MAP sensors, or Manifold Absolute Pressure sensors, have two specific responsibilities in the engine management system: measure barometric pressure at key on, and report engine load to the powertrain control module. The powertrain control module uses the information for proper air/fuel mixture control under all operating loads and altitude conditions.
A common addition to boost horsepower on today's engines is a turbocharger. Turbochargers contain two turbines; one is driven by the engines exhaust flow, the other moves ambient air from an external source into the engines air intake system. The task of the turbocharger is to compact more air into the combustion chamber than the engine would be capable of ingesting on its own. When you compact additional air into the combustion chamber, the engine will also require more fuel. When you have the combination of more air and fuel in the combustion chamber, the end result is more power. A system such as this allows a vehicle to have a fuel-efficient engine, yet create an abundance of torque when the engine is pressed into a higher RPM range.
Fuel control on engines today is performed by the engine's computer system. The computer analyzes the sensor inputs and then calculates the amount of fuel that is needed for the engine to maintain an air/fuel ratio of 14.7:1, which is the stoichiometric value, or the most efficient mixture of air and fuel. Because the turbocharger is changing the engine's calculated air intake value by pumping air into the engine, the engine load value must be measured differently. A sensor that is capable of adapting to both a positive and negative pressure within an engine is required when utilizing a turbocharger. Manufacturers will use sensors that can read these pressures at a barometric pressure multiplied times 1, 2 or 3.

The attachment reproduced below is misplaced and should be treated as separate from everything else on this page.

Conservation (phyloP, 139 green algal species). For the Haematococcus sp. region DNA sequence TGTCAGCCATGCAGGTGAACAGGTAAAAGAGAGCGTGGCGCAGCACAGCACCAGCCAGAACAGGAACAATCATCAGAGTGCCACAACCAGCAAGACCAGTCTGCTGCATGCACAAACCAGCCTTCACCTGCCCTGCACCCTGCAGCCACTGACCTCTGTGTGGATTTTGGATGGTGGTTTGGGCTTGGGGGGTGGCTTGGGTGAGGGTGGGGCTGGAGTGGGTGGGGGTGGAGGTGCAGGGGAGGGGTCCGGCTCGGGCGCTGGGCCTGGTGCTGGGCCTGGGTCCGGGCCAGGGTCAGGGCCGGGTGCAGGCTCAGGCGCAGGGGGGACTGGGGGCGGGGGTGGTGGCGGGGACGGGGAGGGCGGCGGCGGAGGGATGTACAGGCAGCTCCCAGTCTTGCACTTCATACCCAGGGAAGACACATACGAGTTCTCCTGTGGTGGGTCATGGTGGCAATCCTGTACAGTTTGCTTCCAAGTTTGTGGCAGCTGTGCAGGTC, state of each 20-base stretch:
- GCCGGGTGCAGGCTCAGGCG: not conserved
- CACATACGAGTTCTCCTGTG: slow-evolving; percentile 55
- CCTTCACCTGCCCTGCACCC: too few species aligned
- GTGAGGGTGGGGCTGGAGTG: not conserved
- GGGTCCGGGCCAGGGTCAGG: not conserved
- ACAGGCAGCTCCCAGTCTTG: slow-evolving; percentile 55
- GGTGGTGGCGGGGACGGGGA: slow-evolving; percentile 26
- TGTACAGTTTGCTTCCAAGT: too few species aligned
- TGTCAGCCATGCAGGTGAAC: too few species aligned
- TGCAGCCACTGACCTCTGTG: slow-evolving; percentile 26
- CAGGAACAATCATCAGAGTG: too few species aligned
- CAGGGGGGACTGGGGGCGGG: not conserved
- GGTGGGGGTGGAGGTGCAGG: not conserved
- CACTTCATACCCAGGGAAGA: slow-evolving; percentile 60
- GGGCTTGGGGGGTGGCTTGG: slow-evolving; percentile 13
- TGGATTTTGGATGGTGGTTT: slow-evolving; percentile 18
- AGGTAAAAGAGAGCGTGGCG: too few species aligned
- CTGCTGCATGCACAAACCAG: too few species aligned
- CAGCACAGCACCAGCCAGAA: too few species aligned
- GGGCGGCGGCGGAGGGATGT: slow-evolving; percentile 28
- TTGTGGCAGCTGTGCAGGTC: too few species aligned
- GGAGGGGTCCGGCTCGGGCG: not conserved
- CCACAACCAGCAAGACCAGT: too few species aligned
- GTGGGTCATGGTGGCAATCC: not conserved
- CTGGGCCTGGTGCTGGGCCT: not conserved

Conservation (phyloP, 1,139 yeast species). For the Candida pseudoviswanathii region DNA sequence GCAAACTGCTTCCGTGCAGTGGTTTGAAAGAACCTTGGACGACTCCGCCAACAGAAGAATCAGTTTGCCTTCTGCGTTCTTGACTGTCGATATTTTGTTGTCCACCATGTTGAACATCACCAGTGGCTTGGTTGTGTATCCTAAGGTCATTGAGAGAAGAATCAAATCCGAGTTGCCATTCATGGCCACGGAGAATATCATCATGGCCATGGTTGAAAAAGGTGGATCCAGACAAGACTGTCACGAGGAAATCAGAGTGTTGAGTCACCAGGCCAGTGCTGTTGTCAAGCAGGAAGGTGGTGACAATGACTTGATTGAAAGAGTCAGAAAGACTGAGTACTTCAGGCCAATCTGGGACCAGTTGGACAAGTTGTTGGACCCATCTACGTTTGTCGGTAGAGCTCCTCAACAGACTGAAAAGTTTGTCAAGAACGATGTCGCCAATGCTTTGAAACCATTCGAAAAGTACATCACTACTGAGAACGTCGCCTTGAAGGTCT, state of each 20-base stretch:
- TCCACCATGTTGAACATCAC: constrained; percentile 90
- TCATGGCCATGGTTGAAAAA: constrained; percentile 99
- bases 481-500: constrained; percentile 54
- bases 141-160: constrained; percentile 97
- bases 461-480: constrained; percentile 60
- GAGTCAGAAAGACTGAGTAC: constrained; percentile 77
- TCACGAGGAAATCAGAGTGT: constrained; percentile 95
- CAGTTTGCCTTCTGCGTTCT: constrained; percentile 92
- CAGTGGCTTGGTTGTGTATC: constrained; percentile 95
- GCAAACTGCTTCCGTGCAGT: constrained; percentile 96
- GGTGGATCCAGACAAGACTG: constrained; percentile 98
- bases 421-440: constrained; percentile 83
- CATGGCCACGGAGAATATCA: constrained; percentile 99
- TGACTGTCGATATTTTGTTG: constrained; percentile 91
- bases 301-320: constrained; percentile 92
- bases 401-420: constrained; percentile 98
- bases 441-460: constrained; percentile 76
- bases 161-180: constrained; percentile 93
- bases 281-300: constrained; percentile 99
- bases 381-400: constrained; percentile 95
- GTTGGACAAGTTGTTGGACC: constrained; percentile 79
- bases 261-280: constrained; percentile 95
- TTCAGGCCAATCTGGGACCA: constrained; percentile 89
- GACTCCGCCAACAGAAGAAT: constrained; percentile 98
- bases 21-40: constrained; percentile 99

A 1 BAR MAP sensor reports barometric pressure times one, which is approximately 14.7 psi or 30in/Hg (inches of mercury). As an example, a typical three wire MAP sensor has 5 volts and ground to power the circuit. The signal circuit, or return voltage to the computer, is about 4.5 volts at barometric pressure of 14.7 psi; this measurement is taken at key on engine off. The sensor can withstand about 1.5 BAR of pressure, but the return voltage will peak out at about 4.8 volts. This type of sensor is designed for a normally aspirated engine to read a negative pressure, or vacuum, at a typical barometric pressure.
2 BAR or 3 BAR simply mean two or three times above barometric pressure. The sensor will measure each direction, vacuum or pressure.
- 1 BAR is for a normally aspirated engine
- 2 BAR will handle a forced induction up to 14.5 psi of boost
- 3 BAR will handle a forced induction up to 29.0 psi of boost
Return voltage on a 2 or 3 BAR sensor at key on engine off will be approximately 2.5 volts @ 30in/Hg pressure depending on the sensor calibration. The engine vacuum, or pressure if it's in boost, will send the voltage below or above the 2.5 volt level.
A vehicle's computer is calibrated to function at a specific level as programmed by the design engineer. A 2 or 3 BAR MAP sensor placed in a system designed for a 1 BAR sensor will not function correctly; in fact the system will run very rich because of the low return voltage signal. A computer that is programmable is a must for any tuner attempting to boost their engine's output with the addition of a turbocharger and a 2 or 3 BAR MAP sensor.
Manifold Absolute Pressure Sensors
|1 Bar MAP Sensors||2 Bar MAP Sensors||3 Bar MAP Sensors|